Code coverage for assembler source files

With HCL OneTest Embedded for Eclipse IDE, you can collect coverage metrics for assembler source files. Coverage information is displayed in the coverage report.


This feature supports only ARM in 32 bits mode. It is an extension of the C language mode.

You must have configured HCL OneTest Embedded for Eclipse IDE to recognize the .asm file extension used for assembler files.

Coverage Assembler language for ARM processor is fully compatible with C/C++ and Ada code coverage.

Assembler source files are taken into account in the build as C/C++ source files. Optionally, C/C++ source files could be instrumented at the assembler level instead of at the C/C++ level.

The supported coverage levels are:
  • Functions
  • Functions and exits
  • Statement blocks
  • Calls


Code coverage for assembler source files requires the use of an appropriate TDP. You can use the clinCrossRaspiRemote.xdp and cwinCrossRaspiRemote.xdp that are delivered, for example.

There two use case scenarios:
  • For a project that uses both C and assembler source files, you only have to add the assembler .asm source files to the list of sources to be compiled. The .asm files are then instrumented, built, and linked with the other C sources to produce an executable file.
  • For C code source files that are instrumented in assembler mode, the C source files are converted into assembler files by using the gcc -S command. Then, they are instrumented in assembler mode, they are converted into assembly language, and linked.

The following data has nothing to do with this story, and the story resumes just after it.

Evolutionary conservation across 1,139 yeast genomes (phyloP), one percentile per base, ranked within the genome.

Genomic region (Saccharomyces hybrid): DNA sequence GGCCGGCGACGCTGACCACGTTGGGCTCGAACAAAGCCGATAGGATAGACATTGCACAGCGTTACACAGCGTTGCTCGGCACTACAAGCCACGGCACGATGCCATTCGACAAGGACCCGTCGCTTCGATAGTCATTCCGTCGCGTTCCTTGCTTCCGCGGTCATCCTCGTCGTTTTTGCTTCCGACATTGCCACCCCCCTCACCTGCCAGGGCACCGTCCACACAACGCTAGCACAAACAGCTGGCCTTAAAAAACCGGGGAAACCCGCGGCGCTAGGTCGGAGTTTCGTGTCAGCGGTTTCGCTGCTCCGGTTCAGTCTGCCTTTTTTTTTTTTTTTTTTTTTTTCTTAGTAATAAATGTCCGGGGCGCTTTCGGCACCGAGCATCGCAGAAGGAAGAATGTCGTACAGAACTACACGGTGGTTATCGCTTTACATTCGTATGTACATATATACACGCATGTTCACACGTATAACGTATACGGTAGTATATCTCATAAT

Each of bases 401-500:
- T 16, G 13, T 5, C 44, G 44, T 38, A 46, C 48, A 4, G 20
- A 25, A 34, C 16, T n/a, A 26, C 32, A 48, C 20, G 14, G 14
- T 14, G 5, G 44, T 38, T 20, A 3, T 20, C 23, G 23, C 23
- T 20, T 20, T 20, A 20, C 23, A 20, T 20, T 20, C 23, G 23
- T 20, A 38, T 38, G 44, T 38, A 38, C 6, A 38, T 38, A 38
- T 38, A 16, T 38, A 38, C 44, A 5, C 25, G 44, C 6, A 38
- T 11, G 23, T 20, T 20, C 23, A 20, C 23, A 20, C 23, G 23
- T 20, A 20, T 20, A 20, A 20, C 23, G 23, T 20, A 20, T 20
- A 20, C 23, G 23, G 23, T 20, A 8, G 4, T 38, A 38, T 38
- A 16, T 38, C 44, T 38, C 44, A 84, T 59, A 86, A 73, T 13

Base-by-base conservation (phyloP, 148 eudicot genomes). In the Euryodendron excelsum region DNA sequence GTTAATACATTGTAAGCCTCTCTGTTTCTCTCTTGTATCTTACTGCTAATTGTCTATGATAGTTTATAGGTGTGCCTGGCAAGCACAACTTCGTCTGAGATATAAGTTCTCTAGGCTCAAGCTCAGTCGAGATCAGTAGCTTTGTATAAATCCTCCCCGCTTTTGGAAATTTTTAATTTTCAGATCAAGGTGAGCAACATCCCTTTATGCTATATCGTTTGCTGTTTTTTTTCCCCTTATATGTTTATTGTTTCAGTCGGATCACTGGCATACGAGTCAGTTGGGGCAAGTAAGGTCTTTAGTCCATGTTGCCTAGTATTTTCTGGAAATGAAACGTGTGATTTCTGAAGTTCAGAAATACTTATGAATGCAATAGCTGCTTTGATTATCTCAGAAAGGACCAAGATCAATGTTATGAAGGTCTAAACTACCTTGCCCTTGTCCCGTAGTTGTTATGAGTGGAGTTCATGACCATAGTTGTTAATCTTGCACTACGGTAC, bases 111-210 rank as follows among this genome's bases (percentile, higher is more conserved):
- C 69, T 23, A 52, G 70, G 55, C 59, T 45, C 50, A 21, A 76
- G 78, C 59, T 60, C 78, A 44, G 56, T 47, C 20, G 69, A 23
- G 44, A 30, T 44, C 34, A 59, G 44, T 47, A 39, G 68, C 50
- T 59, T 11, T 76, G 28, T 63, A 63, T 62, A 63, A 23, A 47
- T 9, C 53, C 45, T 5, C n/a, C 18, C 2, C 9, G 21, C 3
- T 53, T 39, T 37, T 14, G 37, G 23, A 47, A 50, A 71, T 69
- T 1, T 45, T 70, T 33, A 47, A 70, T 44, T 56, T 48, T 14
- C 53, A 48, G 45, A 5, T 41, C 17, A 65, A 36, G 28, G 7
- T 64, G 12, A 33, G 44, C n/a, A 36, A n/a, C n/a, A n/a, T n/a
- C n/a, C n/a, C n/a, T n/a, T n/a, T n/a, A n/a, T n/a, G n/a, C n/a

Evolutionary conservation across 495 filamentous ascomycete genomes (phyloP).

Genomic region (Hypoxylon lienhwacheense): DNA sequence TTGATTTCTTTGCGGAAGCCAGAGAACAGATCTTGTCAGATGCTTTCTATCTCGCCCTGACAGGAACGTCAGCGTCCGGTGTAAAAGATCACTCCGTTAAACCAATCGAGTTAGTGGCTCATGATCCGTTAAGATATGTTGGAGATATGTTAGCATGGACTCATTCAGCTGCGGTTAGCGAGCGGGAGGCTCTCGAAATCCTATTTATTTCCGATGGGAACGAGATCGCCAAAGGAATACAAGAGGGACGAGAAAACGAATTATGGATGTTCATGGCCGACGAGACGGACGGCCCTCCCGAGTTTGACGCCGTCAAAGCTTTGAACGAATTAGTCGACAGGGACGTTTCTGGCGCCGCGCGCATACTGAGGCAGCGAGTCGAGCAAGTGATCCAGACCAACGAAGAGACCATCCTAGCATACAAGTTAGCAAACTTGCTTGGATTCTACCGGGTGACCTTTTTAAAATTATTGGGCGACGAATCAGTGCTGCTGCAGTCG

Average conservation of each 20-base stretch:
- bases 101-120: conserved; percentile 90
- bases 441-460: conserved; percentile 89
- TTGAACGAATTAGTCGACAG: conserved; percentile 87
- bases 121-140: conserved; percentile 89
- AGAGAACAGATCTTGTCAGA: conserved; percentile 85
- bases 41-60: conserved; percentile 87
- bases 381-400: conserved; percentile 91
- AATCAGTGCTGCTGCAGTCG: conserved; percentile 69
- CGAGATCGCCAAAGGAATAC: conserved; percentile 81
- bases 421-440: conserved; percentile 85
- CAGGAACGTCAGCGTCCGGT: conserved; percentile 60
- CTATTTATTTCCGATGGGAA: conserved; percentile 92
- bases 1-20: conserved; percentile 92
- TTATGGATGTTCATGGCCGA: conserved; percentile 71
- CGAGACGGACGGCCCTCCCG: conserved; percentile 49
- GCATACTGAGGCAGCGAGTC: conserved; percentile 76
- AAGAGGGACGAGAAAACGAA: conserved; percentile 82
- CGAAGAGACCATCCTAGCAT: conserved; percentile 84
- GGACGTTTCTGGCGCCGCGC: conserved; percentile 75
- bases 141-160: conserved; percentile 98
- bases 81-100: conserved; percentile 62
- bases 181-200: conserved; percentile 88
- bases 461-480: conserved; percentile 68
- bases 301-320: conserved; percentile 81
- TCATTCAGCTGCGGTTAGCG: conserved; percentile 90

To implement this use case scenario, you must set the INSTR_C_AS_ASM=1 environment variable.

    To add this environment variable in Studio, proceed as follows:
    • Right-click on your project in the Project Explorer, and select Properties.
    • Select C/C++ Build > Environment.
    • Click Add, give a name to the variable, and enter INSTR_C_AS_ASM=1 in Value.
    • Apply and close the window.
    See the following example:

Note: In some case, when the assembler code increased due to the code coverage level, it might be necessary to re-organize the assembler code (Example: you can move data pools), or to decrease the level of code coverage (Example: you can delete code coverage for some functions calls in libraries).